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AI program encourages diners to clear their plates

China Daily | Updated: 2020-08-25 09:20

A waitress packages leftovers for customers at a restaurant in Yinchuan, Ningxia Hui autonomous region, Aug 16, 2020. [Photo/Xinhua]

SHANGHAI-After finishing his dinner, Lin Xu opened a WeChat mini-program called "Clear Plate" on his phone and took a picture of the empty plates. He was then awarded 157 credit points after the image was uploaded and recognized by artificial intelligence.

"Users of the app can use their credit to buy gifts, such as books, cellphones and red wine, or to purchase charity meals donated to children in impoverished rural areas," Lin said.

The Shanghai citizen used the mini-program several times to record himself "clearing the plate. "He also joined a group of like-minded people who did the same amid the country's campaign to fight food waste.

A nationwide "Clear Your Plate "campaign is gaining steam online. Media outlets, government agencies, social organizations and internet influencers have joined the online relay of messages against food waste.

Efforts to stop food waste and promote thrift are also being made by catering firms and restaurants that have been urged to create an environment in which consumers are reminded to not waste food. They are also encouraged to offer different portion sizes so that customers can have more choices.

The "Clear Plate" mini-program has become popular among young Chinese and currently has nearly 1 million users. Similar campaigns like an "empty plate challenge "are also found in many Chinese universities.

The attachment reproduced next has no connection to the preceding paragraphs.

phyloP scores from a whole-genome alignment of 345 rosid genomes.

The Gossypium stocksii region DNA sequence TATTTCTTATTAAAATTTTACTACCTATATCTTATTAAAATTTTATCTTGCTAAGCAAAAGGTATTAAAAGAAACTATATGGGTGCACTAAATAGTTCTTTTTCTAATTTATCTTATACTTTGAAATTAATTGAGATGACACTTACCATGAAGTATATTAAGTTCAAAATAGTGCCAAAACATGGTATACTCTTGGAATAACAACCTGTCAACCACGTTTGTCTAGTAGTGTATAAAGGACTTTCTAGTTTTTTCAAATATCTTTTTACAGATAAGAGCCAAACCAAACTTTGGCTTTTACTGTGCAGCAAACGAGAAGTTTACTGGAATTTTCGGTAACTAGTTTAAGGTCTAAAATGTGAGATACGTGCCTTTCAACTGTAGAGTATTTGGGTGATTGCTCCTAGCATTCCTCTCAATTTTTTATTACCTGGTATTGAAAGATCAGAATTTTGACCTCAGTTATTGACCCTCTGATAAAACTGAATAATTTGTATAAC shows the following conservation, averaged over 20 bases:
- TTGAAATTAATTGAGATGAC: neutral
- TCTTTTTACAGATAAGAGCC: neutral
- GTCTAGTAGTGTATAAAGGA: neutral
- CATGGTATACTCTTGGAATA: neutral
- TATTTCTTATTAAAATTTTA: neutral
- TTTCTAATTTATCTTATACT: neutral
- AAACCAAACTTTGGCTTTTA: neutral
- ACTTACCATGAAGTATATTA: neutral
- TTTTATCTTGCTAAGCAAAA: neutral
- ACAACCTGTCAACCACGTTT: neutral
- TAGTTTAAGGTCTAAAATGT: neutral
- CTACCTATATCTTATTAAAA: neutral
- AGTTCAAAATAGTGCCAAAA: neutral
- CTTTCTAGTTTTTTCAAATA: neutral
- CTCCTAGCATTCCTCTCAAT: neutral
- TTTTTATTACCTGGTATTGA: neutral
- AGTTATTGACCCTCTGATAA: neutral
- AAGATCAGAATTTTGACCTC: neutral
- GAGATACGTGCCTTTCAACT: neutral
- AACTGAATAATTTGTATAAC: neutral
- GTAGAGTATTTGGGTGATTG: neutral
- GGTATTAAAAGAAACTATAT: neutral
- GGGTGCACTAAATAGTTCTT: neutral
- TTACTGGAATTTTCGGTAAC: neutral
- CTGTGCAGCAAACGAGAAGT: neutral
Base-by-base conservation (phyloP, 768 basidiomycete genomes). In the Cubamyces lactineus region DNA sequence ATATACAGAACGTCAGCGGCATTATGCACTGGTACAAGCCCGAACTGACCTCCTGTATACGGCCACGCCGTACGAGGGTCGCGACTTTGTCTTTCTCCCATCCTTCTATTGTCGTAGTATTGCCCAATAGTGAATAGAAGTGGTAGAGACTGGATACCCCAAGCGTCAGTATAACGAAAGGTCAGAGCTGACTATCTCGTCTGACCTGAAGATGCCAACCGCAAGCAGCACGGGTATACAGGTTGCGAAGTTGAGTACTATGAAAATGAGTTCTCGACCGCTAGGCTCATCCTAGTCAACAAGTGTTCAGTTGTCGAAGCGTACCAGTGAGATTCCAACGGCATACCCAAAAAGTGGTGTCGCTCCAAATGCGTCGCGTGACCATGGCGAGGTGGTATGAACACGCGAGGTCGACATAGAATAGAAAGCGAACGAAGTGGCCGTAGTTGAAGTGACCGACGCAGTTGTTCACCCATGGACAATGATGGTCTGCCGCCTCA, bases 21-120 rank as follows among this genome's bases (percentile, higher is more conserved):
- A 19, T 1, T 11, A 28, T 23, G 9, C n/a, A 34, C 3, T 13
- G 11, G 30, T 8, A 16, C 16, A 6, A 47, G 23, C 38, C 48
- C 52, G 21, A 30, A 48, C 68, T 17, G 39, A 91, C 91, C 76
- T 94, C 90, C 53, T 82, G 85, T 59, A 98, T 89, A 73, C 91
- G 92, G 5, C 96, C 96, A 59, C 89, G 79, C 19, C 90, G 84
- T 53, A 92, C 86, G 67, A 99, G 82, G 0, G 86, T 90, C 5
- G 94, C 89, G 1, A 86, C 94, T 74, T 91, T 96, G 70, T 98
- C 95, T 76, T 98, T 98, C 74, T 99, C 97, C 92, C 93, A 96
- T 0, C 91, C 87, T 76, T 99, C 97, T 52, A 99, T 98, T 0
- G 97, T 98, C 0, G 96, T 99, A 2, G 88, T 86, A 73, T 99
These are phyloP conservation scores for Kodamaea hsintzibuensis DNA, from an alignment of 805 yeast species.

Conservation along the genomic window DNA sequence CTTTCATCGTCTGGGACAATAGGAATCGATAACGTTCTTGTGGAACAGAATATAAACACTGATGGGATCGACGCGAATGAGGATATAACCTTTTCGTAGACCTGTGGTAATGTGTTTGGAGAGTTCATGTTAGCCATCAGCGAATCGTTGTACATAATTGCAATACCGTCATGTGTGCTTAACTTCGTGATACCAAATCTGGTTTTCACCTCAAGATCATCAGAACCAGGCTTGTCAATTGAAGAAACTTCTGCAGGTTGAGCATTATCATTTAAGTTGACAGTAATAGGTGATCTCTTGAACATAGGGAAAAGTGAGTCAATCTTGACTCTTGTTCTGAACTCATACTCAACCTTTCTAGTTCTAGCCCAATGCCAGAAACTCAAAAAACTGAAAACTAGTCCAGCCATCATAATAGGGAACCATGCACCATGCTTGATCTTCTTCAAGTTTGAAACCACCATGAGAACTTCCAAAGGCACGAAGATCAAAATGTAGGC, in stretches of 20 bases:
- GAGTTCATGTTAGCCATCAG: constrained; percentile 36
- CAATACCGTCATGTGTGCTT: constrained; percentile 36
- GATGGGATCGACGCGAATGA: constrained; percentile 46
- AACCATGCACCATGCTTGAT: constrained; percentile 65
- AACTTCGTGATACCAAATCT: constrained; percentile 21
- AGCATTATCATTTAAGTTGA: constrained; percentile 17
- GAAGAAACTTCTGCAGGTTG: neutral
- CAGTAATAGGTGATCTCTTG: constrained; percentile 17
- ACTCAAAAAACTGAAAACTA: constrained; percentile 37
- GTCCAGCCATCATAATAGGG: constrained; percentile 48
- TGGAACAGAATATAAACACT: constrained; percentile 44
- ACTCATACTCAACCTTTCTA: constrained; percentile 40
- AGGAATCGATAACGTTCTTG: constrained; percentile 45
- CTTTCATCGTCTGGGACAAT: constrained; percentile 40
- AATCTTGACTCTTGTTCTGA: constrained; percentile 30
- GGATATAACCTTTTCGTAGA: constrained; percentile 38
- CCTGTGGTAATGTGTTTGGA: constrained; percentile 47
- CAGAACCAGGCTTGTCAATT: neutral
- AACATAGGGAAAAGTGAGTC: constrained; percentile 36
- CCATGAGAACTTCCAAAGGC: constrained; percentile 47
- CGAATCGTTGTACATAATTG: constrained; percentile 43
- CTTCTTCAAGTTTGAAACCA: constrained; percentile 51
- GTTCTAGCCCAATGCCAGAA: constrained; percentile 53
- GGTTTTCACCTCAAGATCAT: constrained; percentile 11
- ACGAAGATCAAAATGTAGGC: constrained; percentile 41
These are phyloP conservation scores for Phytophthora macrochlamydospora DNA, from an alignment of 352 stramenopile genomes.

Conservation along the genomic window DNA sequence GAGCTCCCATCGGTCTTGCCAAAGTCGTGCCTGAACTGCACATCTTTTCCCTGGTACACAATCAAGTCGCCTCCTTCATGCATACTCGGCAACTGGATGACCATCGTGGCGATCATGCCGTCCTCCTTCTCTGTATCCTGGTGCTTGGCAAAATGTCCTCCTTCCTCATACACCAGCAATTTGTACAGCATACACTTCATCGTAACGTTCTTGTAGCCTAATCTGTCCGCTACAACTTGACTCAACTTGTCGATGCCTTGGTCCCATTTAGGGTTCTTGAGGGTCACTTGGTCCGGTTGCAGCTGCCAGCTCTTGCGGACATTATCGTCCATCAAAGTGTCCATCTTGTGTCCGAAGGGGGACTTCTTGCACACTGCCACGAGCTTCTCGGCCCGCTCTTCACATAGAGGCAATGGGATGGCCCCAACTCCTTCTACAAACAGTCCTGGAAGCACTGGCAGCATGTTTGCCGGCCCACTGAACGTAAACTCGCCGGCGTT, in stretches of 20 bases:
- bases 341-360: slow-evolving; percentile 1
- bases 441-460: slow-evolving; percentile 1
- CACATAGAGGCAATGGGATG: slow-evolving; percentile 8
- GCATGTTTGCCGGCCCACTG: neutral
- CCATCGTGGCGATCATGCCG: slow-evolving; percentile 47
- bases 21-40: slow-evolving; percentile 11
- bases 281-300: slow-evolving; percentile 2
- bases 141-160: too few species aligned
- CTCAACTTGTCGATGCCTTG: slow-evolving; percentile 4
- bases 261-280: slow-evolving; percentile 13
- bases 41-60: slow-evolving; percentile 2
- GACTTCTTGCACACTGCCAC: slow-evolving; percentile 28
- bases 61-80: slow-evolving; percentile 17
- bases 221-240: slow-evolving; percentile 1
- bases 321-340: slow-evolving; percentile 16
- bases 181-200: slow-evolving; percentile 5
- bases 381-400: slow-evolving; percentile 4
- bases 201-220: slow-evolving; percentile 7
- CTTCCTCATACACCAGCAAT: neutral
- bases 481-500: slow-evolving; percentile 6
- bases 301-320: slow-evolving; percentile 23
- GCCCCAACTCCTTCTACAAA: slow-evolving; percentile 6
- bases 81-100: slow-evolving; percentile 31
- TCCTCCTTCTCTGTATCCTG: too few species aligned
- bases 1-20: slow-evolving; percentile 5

"Technological innovation is a good way to reduce food waste," said Liu Jichen, founder of the startup that developed the app.

The idea popped up at a dinner in 2017, when Liu found that a restaurant would give diners who polished off their food a card and offer small gifts after a certain number of cards had been collected.

"Everyone who values food could enjoy a sense of gain at a lower cost," Liu said, noting that such an idea could be realized online.

He formed a team to work on the project.

Yet it was quite a challenge for the AI system to identify whether the uploaded photos showed empty plates.

To make the AI system smarter, Liu and his team, assisted by more than 1,000 others, spent half a year collecting over 100,000 samples in canteens and restaurants across the country and used the data to train a neural network.

Dozens of enterprises, institutions and restaurants have contacted the startup to cooperate on the project.

Through the digitalized, visualized mini-program, people can clearly see the good results of saving food, which will effectively reduce waste, he noted.

"We hope our efforts can start a new trend among the younger generation, encouraging them to carry out the virtue of cherishing food and developing the habit of thrift," Liu said.


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